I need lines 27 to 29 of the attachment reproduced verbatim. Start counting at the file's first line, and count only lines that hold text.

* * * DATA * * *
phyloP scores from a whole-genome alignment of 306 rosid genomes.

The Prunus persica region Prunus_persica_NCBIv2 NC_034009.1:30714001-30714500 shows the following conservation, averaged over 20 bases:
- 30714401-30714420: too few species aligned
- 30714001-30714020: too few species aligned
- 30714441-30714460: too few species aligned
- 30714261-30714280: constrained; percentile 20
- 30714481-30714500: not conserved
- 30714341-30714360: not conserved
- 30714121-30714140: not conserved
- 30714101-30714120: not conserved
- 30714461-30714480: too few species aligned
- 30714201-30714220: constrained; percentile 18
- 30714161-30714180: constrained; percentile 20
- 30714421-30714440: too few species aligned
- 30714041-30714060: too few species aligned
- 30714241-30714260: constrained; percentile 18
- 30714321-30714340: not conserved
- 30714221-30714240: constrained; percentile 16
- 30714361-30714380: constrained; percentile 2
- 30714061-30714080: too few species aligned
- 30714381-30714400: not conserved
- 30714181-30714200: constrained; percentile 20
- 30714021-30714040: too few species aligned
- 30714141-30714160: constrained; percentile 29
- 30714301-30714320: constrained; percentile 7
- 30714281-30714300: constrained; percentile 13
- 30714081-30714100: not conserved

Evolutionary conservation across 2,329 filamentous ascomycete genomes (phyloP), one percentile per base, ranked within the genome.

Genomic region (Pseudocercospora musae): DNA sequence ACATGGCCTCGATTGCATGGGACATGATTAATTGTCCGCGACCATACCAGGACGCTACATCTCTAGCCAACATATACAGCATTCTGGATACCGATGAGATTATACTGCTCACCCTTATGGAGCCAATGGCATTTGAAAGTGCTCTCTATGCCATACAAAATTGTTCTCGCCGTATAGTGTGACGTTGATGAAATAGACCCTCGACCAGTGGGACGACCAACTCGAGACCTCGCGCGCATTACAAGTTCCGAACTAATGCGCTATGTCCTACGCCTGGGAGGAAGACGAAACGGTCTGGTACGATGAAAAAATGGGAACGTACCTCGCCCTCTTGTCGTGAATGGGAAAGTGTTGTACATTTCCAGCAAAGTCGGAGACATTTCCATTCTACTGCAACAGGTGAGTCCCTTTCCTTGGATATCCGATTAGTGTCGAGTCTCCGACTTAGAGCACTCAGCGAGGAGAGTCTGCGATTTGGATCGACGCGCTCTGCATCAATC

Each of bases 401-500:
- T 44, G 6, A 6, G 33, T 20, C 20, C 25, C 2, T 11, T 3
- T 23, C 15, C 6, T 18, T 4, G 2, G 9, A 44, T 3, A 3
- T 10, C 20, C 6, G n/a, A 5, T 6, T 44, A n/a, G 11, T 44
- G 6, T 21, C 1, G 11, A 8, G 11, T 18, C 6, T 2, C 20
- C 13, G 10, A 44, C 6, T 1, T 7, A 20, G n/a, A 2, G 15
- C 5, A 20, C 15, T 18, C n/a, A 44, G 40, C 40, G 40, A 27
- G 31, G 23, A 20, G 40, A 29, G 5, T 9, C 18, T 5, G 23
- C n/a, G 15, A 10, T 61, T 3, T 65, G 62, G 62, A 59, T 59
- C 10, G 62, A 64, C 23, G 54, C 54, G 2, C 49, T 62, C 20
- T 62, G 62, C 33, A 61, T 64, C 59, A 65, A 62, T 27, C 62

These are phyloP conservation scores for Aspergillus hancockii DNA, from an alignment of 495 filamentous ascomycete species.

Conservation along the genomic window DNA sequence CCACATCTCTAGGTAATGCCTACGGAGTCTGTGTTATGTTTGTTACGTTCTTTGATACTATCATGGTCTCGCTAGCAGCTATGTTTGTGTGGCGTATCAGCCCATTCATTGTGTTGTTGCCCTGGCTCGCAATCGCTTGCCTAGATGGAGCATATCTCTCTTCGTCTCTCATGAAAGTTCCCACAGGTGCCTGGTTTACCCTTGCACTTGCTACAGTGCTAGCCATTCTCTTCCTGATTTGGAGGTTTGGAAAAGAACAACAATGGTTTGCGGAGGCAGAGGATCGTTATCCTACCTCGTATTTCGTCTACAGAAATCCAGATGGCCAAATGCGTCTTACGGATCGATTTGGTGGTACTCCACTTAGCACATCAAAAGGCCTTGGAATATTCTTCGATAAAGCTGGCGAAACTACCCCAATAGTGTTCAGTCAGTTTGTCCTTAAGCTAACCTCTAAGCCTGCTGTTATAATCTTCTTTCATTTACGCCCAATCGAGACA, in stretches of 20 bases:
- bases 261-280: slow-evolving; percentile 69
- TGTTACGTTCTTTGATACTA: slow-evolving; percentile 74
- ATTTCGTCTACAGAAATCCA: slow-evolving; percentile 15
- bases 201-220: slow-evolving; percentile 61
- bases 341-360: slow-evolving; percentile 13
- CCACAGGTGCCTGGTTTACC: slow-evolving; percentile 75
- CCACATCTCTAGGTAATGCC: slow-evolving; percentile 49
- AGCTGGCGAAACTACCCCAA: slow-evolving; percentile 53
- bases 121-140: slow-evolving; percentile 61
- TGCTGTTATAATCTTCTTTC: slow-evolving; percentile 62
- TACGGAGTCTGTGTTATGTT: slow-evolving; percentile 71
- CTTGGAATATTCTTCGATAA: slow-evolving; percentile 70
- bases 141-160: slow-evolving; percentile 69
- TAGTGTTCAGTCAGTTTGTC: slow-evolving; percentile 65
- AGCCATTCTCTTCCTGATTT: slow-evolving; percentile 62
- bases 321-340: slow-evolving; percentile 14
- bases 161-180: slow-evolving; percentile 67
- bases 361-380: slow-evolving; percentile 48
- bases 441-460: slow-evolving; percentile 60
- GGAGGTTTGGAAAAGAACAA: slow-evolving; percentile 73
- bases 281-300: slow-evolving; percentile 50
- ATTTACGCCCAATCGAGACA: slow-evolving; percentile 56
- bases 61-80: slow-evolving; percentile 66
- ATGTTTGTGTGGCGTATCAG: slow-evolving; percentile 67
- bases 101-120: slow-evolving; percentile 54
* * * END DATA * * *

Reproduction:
- 30714081-30714100: not conserved

Evolutionary conservation across 2,329 filamentous ascomycete genomes (phyloP), one percentile per base, ranked within the genome.

Genomic region (Pseudocercospora musae): DNA sequence ACATGGCCTCGATTGCATGGGACATGATTAATTGTCCGCGACCATACCAGGACGCTACATCTCTAGCCAACATATACAGCATTCTGGATACCGATGAGATTATACTGCTCACCCTTATGGAGCCAATGGCATTTGAAAGTGCTCTCTATGCCATACAAAATTGTTCTCGCCGTATAGTGTGACGTTGATGAAATAGACCCTCGACCAGTGGGACGACCAACTCGAGACCTCGCGCGCATTACAAGTTCCGAACTAATGCGCTATGTCCTACGCCTGGGAGGAAGACGAAACGGTCTGGTACGATGAAAAAATGGGAACGTACCTCGCCCTCTTGTCGTGAATGGGAAAGTGTTGTACATTTCCAGCAAAGTCGGAGACATTTCCATTCTACTGCAACAGGTGAGTCCCTTTCCTTGGATATCCGATTAGTGTCGAGTCTCCGACTTAGAGCACTCAGCGAGGAGAGTCTGCGATTTGGATCGACGCGCTCTGCATCAATC